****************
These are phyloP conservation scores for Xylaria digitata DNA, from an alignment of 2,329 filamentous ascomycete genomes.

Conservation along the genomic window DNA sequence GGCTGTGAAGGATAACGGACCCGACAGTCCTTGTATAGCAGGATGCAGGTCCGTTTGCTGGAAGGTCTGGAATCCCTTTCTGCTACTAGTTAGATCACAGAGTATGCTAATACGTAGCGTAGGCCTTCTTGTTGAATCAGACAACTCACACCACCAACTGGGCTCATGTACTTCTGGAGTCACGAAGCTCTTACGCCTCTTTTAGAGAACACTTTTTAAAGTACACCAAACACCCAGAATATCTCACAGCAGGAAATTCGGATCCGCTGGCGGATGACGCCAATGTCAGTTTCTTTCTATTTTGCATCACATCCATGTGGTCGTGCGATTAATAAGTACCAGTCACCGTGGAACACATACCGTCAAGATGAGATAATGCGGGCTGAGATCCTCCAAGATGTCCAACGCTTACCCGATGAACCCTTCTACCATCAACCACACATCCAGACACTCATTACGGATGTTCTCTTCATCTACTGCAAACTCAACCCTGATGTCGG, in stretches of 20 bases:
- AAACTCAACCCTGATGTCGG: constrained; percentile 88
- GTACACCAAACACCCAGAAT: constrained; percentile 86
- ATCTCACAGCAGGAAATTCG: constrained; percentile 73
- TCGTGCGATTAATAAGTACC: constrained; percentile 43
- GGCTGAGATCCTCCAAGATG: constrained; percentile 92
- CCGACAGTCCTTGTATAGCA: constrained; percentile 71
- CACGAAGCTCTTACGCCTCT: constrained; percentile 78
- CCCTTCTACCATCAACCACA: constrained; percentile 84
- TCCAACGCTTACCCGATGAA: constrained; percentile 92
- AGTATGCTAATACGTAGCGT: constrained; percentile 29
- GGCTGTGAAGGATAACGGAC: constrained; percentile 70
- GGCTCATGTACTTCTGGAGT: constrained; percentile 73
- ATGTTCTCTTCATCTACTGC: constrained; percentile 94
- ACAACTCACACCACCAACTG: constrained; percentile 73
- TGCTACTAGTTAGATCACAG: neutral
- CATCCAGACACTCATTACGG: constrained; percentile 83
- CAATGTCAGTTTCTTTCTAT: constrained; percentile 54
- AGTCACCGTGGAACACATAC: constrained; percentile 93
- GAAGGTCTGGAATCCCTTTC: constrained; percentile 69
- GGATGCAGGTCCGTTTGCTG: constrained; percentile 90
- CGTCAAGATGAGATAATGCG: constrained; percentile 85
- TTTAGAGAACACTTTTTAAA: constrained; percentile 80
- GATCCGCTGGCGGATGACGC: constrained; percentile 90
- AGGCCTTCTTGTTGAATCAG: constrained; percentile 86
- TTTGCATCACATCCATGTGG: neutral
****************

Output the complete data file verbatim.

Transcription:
These are phyloP conservation scores for Xylaria digitata DNA, from an alignment of 2,329 filamentous ascomycete genomes.

Conservation along the genomic window DNA sequence GGCTGTGAAGGATAACGGACCCGACAGTCCTTGTATAGCAGGATGCAGGTCCGTTTGCTGGAAGGTCTGGAATCCCTTTCTGCTACTAGTTAGATCACAGAGTATGCTAATACGTAGCGTAGGCCTTCTTGTTGAATCAGACAACTCACACCACCAACTGGGCTCATGTACTTCTGGAGTCACGAAGCTCTTACGCCTCTTTTAGAGAACACTTTTTAAAGTACACCAAACACCCAGAATATCTCACAGCAGGAAATTCGGATCCGCTGGCGGATGACGCCAATGTCAGTTTCTTTCTATTTTGCATCACATCCATGTGGTCGTGCGATTAATAAGTACCAGTCACCGTGGAACACATACCGTCAAGATGAGATAATGCGGGCTGAGATCCTCCAAGATGTCCAACGCTTACCCGATGAACCCTTCTACCATCAACCACACATCCAGACACTCATTACGGATGTTCTCTTCATCTACTGCAAACTCAACCCTGATGTCGG, in stretches of 20 bases:
- AAACTCAACCCTGATGTCGG: constrained; percentile 88
- GTACACCAAACACCCAGAAT: constrained; percentile 86
- ATCTCACAGCAGGAAATTCG: constrained; percentile 73
- TCGTGCGATTAATAAGTACC: constrained; percentile 43
- GGCTGAGATCCTCCAAGATG: constrained; percentile 92
- CCGACAGTCCTTGTATAGCA: constrained; percentile 71
- CACGAAGCTCTTACGCCTCT: constrained; percentile 78
- CCCTTCTACCATCAACCACA: constrained; percentile 84
- TCCAACGCTTACCCGATGAA: constrained; percentile 92
- AGTATGCTAATACGTAGCGT: constrained; percentile 29
- GGCTGTGAAGGATAACGGAC: constrained; percentile 70
- GGCTCATGTACTTCTGGAGT: constrained; percentile 73
- ATGTTCTCTTCATCTACTGC: constrained; percentile 94
- ACAACTCACACCACCAACTG: constrained; percentile 73
- TGCTACTAGTTAGATCACAG: neutral
- CATCCAGACACTCATTACGG: constrained; percentile 83
- CAATGTCAGTTTCTTTCTAT: constrained; percentile 54
- AGTCACCGTGGAACACATAC: constrained; percentile 93
- GAAGGTCTGGAATCCCTTTC: constrained; percentile 69
- GGATGCAGGTCCGTTTGCTG: constrained; percentile 90
- CGTCAAGATGAGATAATGCG: constrained; percentile 85
- TTTAGAGAACACTTTTTAAA: constrained; percentile 80
- GATCCGCTGGCGGATGACGC: constrained; percentile 90
- AGGCCTTCTTGTTGAATCAG: constrained; percentile 86
- TTTGCATCACATCCATGTGG: neutral